In 1942 Leigh-Mallory was appointed as the air commander for the Dieppe Raid which took place in August, during which Fighter Command operated 50 squadrons in close cover and six in close support. Losses during the ill-fated raid were again heavy, partly because of the superiority of the new German fighter, the Fw 190, over RAF's Spitfire Mark Vs.
In November 1942, Leigh-Mallory replaced Sholto Douglas as head of Fighter Command and was promoted to Air Marshal. He was made a Knight Commander of the Order of the Bath in January 1943 and following a tour of air and army headquarters in Africa began lobbying for a unified command of the Allied air forces for the forthcoming invasion of Europe. There was considerable resistance to such a post with none of the vested air force interests - including Arthur Tedder, Arthur Harris at Bomber Command, and Carl Spaatz of the US Army Air Force - appearing interested in ceding any authority or autonomy. This was, of course, exactly why a unified commander was needed and Leigh-Mallory, with his considerable experience with Army cooperation, was the prime candidate for the job. In August 1943 Leigh-Mallory was thus appointed Commander-in-chief of the Allied Expeditionary Air Forces for the Normandy invasion where he drew up the air plan for Operation Overlord. (Although Tedder succeeded in wresting some of the authority for the air plan from Leigh-Mallory).
Another point of view in this matter is; that because of the close working relationship between Eisnhower and Tedder during their previous campaigns, Eisenhower preferd Tedder over Leigh-Mallory. And after Leigh-Mallory's assignment as Air Commander, South East Asia, Tedder was effectively in command of all the Allied air assets operating on the continent up to the end of the war in Europe.
Leigh-Mallory at a squadron briefing in France in September 1944.
Leigh-Mallory then had the vital job of co-ordinating the various air arms during the Battle of Normandy; work for which the subordinate commanders would mostly take the credit. His diaries reveal his primary concern was sealing off the battlefield and restricting and disrupting the movement of German military units. Because many of these 'interdiction' bombing missions took place against transport nodes, such as towns and villages, Leigh-Mallory came under political pressure to limit the effects of attacks on French civilians. He resisted, insisting that sacrifices were unfortunate but necessary if the air plan was to have any effect.
His approach also put Leigh-Mallory at odds with many airmen who were concerned at becoming subordinated to the Army and were willing only to stretch to minimum support of the ground forces. Leigh-Mallory had to express himself forcefully to get the invasion armies the maximum air support possible.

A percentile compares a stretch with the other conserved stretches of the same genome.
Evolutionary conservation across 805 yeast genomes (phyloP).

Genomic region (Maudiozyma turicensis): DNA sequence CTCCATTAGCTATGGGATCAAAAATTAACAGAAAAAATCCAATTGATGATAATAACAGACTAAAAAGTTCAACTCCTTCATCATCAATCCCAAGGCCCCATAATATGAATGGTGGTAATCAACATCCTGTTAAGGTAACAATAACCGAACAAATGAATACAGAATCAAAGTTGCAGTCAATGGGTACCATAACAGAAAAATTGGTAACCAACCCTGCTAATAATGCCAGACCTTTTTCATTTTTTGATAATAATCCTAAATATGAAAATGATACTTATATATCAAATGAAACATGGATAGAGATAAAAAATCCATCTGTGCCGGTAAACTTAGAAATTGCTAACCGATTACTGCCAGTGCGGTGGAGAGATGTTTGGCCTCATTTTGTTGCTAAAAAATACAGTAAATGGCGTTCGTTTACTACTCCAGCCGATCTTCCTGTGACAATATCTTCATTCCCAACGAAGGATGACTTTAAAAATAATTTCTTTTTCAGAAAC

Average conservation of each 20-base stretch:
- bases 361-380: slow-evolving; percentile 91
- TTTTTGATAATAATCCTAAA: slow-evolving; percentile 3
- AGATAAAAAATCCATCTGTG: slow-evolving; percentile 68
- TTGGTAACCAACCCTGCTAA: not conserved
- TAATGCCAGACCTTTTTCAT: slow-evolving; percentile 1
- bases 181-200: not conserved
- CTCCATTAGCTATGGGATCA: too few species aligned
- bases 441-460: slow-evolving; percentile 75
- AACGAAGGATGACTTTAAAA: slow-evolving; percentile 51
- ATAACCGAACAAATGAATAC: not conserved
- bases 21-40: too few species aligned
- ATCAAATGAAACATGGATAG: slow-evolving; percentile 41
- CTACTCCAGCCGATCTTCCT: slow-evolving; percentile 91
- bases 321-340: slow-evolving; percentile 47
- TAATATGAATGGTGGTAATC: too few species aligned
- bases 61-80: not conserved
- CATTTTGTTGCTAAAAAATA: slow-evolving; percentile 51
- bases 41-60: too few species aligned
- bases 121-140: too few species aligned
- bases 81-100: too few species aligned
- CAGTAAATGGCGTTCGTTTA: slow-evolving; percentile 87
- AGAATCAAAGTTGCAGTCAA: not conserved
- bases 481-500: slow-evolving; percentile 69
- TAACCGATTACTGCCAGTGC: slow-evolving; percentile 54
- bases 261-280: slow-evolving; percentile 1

In the event, and despite bad weather, Leigh-Mallory's air plan succeeded in greatly slowing the mobilisation of the German Army and his experience at Army cooperation paid dividends. General Bernard Montgomery was pleased with the air support and told the War Office: "We must definitely keep Leigh-Mallory as Air Commander-in-Chief. He is the only airman who is out to win the land battle and has no jealous reactions."
Following the invasion Leigh-Mallory also had to deal with the V-1 flying bomb threat, deploying bomber units to attack the launch sites in the mission codenamed Operation Crossbow, as well as organising fighter squadrons for home defence of the British Isles.
In August 1944, with the Battle of Normandy almost over, Leigh-Mallory was appointed Air Commander-in-Chief of South East Asia Command (SEAC). But before he could take up his post he was killed en route to Burma when the aircraft he was travelling in crashed into the French Alps. All on board, including his wife, were killed. The subsequent Court of Inquiry found that the accident was a consequence of bad weather and might have been avoided if Leigh-Mallory had not insisted that the flight proceed in such poor conditions.
Leigh-Mallory is buried, alongside his wife and 10 aircrew in Le Rivier d'Allemont, a little distance below the site of the tragic air crash. In 2004 the local commune opened a small but excellent museum about Leigh-Mallory and the crash to mark the 60th Anniversary of the accident and in memory of all who died.
By a quirk of fate, Leigh-Mallory's replacement at SEAC was his Battle of Britain rival Air Marshal Sir Keith Park.
Leigh-Mallory is not generally rated as one of the great commanders of World War II. There are a number of reasons for this. Some have theorized that his reputation may have been hurt by supporters of Dowding and Park in the post-war debate over the Big Wing controversy. During his command of Fighter Command in 1941, he was also responsible for introducing tactics that resulted in great casualties. Others later took much of the credit while he was in command of the air effort during D-Day.
Some historians have described Leigh-Mallory as an ambitious intriguer and have portrayed him as pompous and arrogant. Montgomery said that he was a "gutless bugger". Other officers described his loyalty, generosity, energy, organisation and openness to new ideas. Sadly, Leigh-Mallory did not survive the war to defend himself or write his memoirs, though he had redoubtable champions in people, such as Douglas Bader, to speak for him.
1944年8月、ノルマンディ上陸作戦がほとんど完了すると、マロリーは東南アジア司令部空軍司令官に任命された。しかし着任前に、ビルマ（現在のミャンマー）に向かう途中で彼の乗っていた飛行機がアルプス山脈に墜落し、彼の妻を含む乗組員全員が死亡した。その後の査問会議(Court of Inquiry)の調査によれば原因は悪天候によるものであり、もしもマロリーがそのような悪天候の中飛行を強要しなければ回避できていたかもしれなかった。
Leigh-Mallory was a keen sailor. After one of his children survived a serious illness he also became interested in faith healing and spiritualism. In one anecdote he suggested he'd seen the ghost of Mrs Emily Langton Massingberd, the women's rights campaigner, at Gunby Hall in Lincolnshire. When the Hall was threatened with demolition during the Second World War to make way for an airfield, Leigh-Mallory intervened to save it. It is now in the hands of the National Trust.